“Well written and an interesting perspective.” Clan Rossi --- “Your article is too good about Japanese business pushing nuclear power.” Consulting Group --- “Thank you for the article. It was quite useful for me to wrap up things quickly and effectively.” Taylor Johnson, Credit Union Lobby Management --- “Great information! I love your blog! You always post interesting things!” Jonathan N.

Tuesday, August 1, 2017

Unethical Business at Volkswagen: Loans Cut off

As R&D was at a premium in car companies reorienting to electric and even driverless cars, Volkswagen could ill-afford the suspension of the European Investment Bank’s low-cost financing in 2017. The company “was barred from receiving European Union research funding over allegations it misused a previous loan to cheat on emissions” by programming “11 million cars to fool regulators.”[1] At issue were the company’s “use of so-called defect devices, software that caused pollution controls in diesel motors to work properly only when the engine computer detected that an official emissions test was underway.”[2] Accordingly, the European Anti-Fraud Office concluded that the company had misled authorities about how €400 million ($472 million) was used ostensibly to develop engines to be more fuel efficient and thus pollute less. I contend that the company’s reply was worse than none.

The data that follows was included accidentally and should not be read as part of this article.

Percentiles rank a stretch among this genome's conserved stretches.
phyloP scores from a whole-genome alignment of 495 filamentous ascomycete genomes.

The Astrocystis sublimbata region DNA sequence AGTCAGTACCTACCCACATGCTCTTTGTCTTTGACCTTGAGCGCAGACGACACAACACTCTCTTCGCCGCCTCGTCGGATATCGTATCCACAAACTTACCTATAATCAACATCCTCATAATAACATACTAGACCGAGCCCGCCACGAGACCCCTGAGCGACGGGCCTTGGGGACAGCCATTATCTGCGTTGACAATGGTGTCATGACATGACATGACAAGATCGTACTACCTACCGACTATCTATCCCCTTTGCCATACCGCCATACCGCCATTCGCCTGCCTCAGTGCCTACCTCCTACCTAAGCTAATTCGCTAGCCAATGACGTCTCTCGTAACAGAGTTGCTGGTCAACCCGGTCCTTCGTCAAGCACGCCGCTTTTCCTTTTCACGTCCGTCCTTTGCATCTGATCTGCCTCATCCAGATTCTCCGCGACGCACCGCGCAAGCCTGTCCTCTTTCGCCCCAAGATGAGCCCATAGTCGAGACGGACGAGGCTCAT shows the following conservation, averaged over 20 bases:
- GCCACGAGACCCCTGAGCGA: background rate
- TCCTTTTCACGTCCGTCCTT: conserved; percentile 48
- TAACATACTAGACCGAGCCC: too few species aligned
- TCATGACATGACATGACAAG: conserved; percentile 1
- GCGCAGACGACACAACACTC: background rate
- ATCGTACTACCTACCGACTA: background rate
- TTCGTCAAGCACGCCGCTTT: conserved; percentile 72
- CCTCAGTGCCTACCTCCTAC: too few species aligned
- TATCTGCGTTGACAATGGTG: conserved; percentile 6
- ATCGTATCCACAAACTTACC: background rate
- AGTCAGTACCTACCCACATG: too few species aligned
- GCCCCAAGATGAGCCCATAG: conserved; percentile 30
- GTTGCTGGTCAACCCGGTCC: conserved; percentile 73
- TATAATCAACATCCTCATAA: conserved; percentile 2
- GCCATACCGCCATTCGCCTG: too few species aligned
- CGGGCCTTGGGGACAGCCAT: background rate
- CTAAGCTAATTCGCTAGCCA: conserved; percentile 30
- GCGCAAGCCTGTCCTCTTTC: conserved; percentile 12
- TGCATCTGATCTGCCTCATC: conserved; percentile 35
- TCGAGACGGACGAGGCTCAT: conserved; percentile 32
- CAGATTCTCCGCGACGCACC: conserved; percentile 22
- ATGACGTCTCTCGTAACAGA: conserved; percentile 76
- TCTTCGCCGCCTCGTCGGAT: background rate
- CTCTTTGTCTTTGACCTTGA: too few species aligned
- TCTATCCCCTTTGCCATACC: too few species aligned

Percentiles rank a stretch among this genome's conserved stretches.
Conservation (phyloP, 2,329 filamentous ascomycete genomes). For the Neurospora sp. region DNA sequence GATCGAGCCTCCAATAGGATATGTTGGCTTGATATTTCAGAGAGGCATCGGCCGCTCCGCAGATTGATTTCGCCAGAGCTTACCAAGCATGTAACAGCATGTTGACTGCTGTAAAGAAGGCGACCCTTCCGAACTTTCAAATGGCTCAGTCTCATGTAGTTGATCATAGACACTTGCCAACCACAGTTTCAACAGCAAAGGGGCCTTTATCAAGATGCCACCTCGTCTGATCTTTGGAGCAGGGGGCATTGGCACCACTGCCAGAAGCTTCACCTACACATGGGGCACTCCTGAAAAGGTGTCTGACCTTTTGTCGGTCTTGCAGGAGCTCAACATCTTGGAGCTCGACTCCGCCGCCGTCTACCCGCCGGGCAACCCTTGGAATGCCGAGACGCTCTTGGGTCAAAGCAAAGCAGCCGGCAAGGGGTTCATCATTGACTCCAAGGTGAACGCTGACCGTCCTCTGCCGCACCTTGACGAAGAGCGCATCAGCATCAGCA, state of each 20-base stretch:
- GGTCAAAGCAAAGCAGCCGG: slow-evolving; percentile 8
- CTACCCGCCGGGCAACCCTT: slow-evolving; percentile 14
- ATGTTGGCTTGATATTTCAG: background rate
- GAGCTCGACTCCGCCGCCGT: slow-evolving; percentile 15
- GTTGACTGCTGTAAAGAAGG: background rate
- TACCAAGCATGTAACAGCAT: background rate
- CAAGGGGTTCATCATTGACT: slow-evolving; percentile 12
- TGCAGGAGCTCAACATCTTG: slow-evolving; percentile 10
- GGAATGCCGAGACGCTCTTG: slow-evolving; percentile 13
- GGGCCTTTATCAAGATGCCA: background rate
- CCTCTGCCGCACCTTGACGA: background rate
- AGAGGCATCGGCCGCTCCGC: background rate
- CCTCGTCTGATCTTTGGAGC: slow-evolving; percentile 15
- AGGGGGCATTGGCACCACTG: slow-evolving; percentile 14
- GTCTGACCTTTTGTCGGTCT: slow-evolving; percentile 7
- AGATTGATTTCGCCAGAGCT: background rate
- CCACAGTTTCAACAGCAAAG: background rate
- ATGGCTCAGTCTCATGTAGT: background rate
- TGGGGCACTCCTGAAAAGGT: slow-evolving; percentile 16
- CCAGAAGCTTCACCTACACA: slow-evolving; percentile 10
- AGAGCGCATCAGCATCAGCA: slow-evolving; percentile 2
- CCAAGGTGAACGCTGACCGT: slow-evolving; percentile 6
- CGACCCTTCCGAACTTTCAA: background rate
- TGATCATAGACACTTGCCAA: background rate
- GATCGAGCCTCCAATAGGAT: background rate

The full essay is at "Unethical Business at Volkswagen."
A related book: Cases of Unethical Business, can be obtained in print or as an ebook at Amazon.com.

1. Jack Ewing, “European Bank Cuts Funds to VW Because of Emissions Fraud,” The New York Times, August 1, 2017.
2. Ibid.